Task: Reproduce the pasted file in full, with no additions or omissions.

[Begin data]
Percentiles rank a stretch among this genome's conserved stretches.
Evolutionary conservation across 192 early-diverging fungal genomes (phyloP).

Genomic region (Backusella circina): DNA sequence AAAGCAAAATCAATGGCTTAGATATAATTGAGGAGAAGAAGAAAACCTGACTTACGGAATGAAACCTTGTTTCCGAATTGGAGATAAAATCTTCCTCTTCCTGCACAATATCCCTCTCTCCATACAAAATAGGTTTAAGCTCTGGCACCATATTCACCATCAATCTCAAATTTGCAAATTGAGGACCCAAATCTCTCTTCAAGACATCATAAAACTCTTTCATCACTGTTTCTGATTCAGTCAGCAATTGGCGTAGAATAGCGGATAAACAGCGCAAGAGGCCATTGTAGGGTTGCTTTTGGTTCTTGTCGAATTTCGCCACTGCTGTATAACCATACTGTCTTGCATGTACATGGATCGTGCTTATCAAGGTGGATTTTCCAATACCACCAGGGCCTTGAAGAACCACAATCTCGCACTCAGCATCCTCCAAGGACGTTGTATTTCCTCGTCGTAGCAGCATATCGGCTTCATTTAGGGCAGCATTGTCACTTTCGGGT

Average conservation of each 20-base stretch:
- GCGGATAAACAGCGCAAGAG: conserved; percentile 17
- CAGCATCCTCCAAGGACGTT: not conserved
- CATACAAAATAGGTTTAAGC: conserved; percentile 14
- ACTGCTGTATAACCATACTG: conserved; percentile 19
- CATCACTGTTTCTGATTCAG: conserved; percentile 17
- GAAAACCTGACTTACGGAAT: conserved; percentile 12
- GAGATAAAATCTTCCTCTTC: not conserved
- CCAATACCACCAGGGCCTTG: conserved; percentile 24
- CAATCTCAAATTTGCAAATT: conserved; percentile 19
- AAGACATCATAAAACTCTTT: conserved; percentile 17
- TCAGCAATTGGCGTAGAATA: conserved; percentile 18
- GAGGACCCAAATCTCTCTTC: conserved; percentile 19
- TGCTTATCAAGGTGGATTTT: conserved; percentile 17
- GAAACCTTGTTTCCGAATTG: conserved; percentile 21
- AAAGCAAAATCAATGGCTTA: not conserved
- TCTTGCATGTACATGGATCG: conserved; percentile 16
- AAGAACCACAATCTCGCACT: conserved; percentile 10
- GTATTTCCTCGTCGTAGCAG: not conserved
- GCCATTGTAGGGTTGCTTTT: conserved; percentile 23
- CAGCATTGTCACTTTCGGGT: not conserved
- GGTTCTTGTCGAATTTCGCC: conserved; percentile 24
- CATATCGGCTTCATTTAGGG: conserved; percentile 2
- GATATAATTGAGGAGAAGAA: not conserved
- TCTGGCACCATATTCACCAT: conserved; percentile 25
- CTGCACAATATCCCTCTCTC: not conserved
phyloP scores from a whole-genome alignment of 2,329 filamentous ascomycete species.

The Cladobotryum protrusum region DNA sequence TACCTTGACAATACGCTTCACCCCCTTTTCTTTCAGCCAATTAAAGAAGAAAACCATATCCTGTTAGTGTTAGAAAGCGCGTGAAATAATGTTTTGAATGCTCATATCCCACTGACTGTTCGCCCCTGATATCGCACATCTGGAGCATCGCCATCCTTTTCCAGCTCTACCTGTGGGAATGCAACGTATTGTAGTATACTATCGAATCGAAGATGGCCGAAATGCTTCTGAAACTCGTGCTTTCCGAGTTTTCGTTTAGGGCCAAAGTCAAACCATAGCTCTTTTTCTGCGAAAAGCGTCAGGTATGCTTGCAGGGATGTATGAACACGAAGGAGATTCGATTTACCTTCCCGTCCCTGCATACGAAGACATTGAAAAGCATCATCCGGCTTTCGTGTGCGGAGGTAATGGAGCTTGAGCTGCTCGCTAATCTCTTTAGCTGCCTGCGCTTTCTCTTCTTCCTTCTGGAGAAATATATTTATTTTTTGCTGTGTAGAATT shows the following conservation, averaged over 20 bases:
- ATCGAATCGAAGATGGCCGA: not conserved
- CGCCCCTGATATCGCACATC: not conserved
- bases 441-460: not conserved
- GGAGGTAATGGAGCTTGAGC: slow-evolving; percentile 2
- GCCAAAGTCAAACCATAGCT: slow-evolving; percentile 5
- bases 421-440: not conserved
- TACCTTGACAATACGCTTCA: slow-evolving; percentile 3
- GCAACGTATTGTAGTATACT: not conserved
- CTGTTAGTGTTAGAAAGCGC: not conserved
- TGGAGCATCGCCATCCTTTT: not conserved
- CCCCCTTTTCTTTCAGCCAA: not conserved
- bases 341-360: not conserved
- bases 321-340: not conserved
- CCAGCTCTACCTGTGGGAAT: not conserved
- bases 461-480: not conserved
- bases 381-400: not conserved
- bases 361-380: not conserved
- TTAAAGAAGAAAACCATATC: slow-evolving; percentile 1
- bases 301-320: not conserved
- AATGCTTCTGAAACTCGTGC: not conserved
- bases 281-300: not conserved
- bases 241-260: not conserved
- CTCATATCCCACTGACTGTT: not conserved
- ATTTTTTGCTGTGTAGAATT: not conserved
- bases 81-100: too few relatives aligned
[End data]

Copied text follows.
Percentiles rank a stretch among this genome's conserved stretches.
Evolutionary conservation across 192 early-diverging fungal genomes (phyloP).

Genomic region (Backusella circina): DNA sequence AAAGCAAAATCAATGGCTTAGATATAATTGAGGAGAAGAAGAAAACCTGACTTACGGAATGAAACCTTGTTTCCGAATTGGAGATAAAATCTTCCTCTTCCTGCACAATATCCCTCTCTCCATACAAAATAGGTTTAAGCTCTGGCACCATATTCACCATCAATCTCAAATTTGCAAATTGAGGACCCAAATCTCTCTTCAAGACATCATAAAACTCTTTCATCACTGTTTCTGATTCAGTCAGCAATTGGCGTAGAATAGCGGATAAACAGCGCAAGAGGCCATTGTAGGGTTGCTTTTGGTTCTTGTCGAATTTCGCCACTGCTGTATAACCATACTGTCTTGCATGTACATGGATCGTGCTTATCAAGGTGGATTTTCCAATACCACCAGGGCCTTGAAGAACCACAATCTCGCACTCAGCATCCTCCAAGGACGTTGTATTTCCTCGTCGTAGCAGCATATCGGCTTCATTTAGGGCAGCATTGTCACTTTCGGGT

Average conservation of each 20-base stretch:
- GCGGATAAACAGCGCAAGAG: conserved; percentile 17
- CAGCATCCTCCAAGGACGTT: not conserved
- CATACAAAATAGGTTTAAGC: conserved; percentile 14
- ACTGCTGTATAACCATACTG: conserved; percentile 19
- CATCACTGTTTCTGATTCAG: conserved; percentile 17
- GAAAACCTGACTTACGGAAT: conserved; percentile 12
- GAGATAAAATCTTCCTCTTC: not conserved
- CCAATACCACCAGGGCCTTG: conserved; percentile 24
- CAATCTCAAATTTGCAAATT: conserved; percentile 19
- AAGACATCATAAAACTCTTT: conserved; percentile 17
- TCAGCAATTGGCGTAGAATA: conserved; percentile 18
- GAGGACCCAAATCTCTCTTC: conserved; percentile 19
- TGCTTATCAAGGTGGATTTT: conserved; percentile 17
- GAAACCTTGTTTCCGAATTG: conserved; percentile 21
- AAAGCAAAATCAATGGCTTA: not conserved
- TCTTGCATGTACATGGATCG: conserved; percentile 16
- AAGAACCACAATCTCGCACT: conserved; percentile 10
- GTATTTCCTCGTCGTAGCAG: not conserved
- GCCATTGTAGGGTTGCTTTT: conserved; percentile 23
- CAGCATTGTCACTTTCGGGT: not conserved
- GGTTCTTGTCGAATTTCGCC: conserved; percentile 24
- CATATCGGCTTCATTTAGGG: conserved; percentile 2
- GATATAATTGAGGAGAAGAA: not conserved
- TCTGGCACCATATTCACCAT: conserved; percentile 25
- CTGCACAATATCCCTCTCTC: not conserved
phyloP scores from a whole-genome alignment of 2,329 filamentous ascomycete species.

The Cladobotryum protrusum region DNA sequence TACCTTGACAATACGCTTCACCCCCTTTTCTTTCAGCCAATTAAAGAAGAAAACCATATCCTGTTAGTGTTAGAAAGCGCGTGAAATAATGTTTTGAATGCTCATATCCCACTGACTGTTCGCCCCTGATATCGCACATCTGGAGCATCGCCATCCTTTTCCAGCTCTACCTGTGGGAATGCAACGTATTGTAGTATACTATCGAATCGAAGATGGCCGAAATGCTTCTGAAACTCGTGCTTTCCGAGTTTTCGTTTAGGGCCAAAGTCAAACCATAGCTCTTTTTCTGCGAAAAGCGTCAGGTATGCTTGCAGGGATGTATGAACACGAAGGAGATTCGATTTACCTTCCCGTCCCTGCATACGAAGACATTGAAAAGCATCATCCGGCTTTCGTGTGCGGAGGTAATGGAGCTTGAGCTGCTCGCTAATCTCTTTAGCTGCCTGCGCTTTCTCTTCTTCCTTCTGGAGAAATATATTTATTTTTTGCTGTGTAGAATT shows the following conservation, averaged over 20 bases:
- ATCGAATCGAAGATGGCCGA: not conserved
- CGCCCCTGATATCGCACATC: not conserved
- bases 441-460: not conserved
- GGAGGTAATGGAGCTTGAGC: slow-evolving; percentile 2
- GCCAAAGTCAAACCATAGCT: slow-evolving; percentile 5
- bases 421-440: not conserved
- TACCTTGACAATACGCTTCA: slow-evolving; percentile 3
- GCAACGTATTGTAGTATACT: not conserved
- CTGTTAGTGTTAGAAAGCGC: not conserved
- TGGAGCATCGCCATCCTTTT: not conserved
- CCCCCTTTTCTTTCAGCCAA: not conserved
- bases 341-360: not conserved
- bases 321-340: not conserved
- CCAGCTCTACCTGTGGGAAT: not conserved
- bases 461-480: not conserved
- bases 381-400: not conserved
- bases 361-380: not conserved
- TTAAAGAAGAAAACCATATC: slow-evolving; percentile 1
- bases 301-320: not conserved
- AATGCTTCTGAAACTCGTGC: not conserved
- bases 281-300: not conserved
- bases 241-260: not conserved
- CTCATATCCCACTGACTGTT: not conserved
- ATTTTTTGCTGTGTAGAATT: not conserved
- bases 81-100: too few relatives aligned